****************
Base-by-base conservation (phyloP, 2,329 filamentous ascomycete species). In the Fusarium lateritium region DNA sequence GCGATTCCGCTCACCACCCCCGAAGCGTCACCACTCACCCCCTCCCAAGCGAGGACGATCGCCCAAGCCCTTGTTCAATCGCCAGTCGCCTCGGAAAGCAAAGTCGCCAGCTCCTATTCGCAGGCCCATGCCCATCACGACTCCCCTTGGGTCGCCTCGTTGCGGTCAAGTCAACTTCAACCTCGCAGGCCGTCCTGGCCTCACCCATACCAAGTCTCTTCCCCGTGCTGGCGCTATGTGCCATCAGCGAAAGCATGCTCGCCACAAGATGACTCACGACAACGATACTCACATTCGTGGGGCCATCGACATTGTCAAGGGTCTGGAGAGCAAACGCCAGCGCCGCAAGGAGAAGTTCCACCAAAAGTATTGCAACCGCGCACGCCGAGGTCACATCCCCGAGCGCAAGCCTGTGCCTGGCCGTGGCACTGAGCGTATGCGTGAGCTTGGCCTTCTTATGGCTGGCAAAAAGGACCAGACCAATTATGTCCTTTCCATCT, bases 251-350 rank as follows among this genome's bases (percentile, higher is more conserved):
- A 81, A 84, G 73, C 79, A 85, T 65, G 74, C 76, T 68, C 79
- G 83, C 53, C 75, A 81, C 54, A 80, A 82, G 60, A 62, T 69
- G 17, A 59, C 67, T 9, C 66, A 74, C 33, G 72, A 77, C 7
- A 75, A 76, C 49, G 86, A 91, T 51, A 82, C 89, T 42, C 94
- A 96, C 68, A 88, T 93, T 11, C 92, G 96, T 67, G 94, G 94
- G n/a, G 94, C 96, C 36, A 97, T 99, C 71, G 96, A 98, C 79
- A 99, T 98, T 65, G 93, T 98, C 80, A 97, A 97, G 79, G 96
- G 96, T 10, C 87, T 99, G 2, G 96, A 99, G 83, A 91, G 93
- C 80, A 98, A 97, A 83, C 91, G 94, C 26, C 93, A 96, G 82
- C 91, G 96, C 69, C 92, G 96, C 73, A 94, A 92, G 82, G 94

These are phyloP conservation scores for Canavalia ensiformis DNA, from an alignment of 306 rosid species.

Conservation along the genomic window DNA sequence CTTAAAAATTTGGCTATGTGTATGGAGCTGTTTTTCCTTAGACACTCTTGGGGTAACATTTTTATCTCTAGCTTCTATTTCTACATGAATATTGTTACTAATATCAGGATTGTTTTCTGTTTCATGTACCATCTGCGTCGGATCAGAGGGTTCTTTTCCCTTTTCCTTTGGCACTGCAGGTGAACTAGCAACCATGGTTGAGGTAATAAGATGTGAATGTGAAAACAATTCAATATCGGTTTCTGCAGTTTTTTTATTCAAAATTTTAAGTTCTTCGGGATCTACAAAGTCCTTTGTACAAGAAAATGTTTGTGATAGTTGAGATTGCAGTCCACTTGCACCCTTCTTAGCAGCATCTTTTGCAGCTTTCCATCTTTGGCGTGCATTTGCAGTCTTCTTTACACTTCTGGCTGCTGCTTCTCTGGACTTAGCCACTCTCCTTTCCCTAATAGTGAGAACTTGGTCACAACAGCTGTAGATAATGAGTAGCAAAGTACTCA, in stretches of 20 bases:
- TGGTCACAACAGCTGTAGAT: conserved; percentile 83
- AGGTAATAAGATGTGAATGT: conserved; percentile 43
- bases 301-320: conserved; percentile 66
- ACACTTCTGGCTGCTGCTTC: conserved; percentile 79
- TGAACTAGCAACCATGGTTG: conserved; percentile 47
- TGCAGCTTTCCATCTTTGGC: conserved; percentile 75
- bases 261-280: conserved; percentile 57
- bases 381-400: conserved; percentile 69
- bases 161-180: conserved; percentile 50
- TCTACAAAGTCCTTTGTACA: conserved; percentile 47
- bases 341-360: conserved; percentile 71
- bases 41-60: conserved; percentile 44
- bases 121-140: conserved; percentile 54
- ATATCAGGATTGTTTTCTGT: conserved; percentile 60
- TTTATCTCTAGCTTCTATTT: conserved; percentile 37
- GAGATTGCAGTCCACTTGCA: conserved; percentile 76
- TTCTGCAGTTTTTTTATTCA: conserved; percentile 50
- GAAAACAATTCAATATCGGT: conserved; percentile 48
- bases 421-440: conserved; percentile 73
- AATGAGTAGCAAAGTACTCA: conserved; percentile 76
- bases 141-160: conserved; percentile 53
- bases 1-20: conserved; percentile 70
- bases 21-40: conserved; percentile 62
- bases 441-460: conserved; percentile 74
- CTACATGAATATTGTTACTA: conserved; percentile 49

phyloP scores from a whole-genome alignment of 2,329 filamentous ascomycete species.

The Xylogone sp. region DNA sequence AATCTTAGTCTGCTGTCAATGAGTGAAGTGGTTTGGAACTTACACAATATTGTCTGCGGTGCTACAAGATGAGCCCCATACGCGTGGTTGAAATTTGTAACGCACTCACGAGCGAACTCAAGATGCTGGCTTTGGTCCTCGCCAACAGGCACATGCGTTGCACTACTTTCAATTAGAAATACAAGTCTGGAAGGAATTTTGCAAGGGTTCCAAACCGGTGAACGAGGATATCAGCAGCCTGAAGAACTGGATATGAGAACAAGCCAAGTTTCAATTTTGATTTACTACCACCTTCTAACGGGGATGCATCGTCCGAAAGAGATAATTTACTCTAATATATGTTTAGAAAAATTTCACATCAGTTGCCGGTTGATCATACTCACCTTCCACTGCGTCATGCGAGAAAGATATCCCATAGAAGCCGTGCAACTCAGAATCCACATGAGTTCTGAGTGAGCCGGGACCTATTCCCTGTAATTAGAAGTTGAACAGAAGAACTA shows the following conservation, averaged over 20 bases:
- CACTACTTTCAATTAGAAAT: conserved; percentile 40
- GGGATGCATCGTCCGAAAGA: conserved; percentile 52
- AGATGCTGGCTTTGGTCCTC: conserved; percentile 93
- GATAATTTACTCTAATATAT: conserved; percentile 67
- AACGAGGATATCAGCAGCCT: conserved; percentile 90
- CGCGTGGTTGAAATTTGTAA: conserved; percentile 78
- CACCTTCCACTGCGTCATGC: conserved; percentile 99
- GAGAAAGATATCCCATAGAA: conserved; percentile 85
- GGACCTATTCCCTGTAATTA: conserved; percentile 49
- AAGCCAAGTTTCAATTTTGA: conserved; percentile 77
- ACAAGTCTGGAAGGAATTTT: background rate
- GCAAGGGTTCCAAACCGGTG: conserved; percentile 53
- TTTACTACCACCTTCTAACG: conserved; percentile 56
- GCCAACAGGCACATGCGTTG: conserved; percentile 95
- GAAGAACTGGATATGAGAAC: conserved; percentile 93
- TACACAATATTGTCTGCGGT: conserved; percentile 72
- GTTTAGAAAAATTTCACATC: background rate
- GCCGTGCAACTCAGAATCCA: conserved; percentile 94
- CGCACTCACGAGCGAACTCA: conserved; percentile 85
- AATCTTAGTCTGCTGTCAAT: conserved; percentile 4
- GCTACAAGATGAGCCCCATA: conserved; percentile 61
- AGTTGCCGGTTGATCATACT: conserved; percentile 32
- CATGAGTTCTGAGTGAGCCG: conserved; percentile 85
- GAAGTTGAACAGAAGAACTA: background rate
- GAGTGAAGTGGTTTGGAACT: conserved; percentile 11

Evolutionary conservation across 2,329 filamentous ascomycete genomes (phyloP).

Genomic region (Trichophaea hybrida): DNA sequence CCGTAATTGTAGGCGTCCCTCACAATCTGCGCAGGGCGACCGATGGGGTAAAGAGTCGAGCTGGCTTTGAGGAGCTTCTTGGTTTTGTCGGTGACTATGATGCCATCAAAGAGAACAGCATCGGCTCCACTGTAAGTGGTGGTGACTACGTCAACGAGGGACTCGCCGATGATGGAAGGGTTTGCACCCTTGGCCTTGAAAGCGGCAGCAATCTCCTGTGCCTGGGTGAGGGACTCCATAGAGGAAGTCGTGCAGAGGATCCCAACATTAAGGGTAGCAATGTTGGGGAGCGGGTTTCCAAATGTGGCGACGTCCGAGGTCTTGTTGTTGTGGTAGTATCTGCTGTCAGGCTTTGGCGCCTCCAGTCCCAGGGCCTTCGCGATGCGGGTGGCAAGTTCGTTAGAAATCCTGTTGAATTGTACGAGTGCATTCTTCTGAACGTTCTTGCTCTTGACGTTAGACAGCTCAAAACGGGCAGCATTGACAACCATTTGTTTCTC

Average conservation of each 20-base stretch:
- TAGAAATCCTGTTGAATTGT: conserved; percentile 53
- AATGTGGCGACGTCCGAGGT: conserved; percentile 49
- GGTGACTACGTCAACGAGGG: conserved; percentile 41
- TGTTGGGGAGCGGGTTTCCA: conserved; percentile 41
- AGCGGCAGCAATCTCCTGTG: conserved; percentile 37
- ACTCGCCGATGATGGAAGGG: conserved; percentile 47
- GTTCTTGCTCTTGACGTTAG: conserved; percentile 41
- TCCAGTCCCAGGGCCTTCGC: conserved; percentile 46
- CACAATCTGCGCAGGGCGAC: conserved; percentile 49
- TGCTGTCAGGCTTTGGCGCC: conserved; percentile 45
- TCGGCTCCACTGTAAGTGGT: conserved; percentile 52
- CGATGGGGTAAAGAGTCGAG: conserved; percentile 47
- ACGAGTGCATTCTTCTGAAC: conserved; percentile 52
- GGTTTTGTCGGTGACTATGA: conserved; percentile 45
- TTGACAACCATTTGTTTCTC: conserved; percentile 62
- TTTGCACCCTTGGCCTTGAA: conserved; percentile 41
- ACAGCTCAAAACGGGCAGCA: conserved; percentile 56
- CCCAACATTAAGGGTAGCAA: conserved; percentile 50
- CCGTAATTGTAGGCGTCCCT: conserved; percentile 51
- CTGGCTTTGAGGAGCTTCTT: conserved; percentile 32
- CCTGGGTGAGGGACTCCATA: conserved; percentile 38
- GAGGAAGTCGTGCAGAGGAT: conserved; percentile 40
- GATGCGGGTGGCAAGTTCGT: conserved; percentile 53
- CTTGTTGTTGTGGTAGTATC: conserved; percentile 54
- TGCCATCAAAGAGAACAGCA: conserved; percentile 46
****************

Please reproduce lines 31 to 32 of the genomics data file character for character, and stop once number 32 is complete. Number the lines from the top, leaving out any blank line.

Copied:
- GAAAACAATTCAATATCGGT: conserved; percentile 48
- bases 421-440: conserved; percentile 73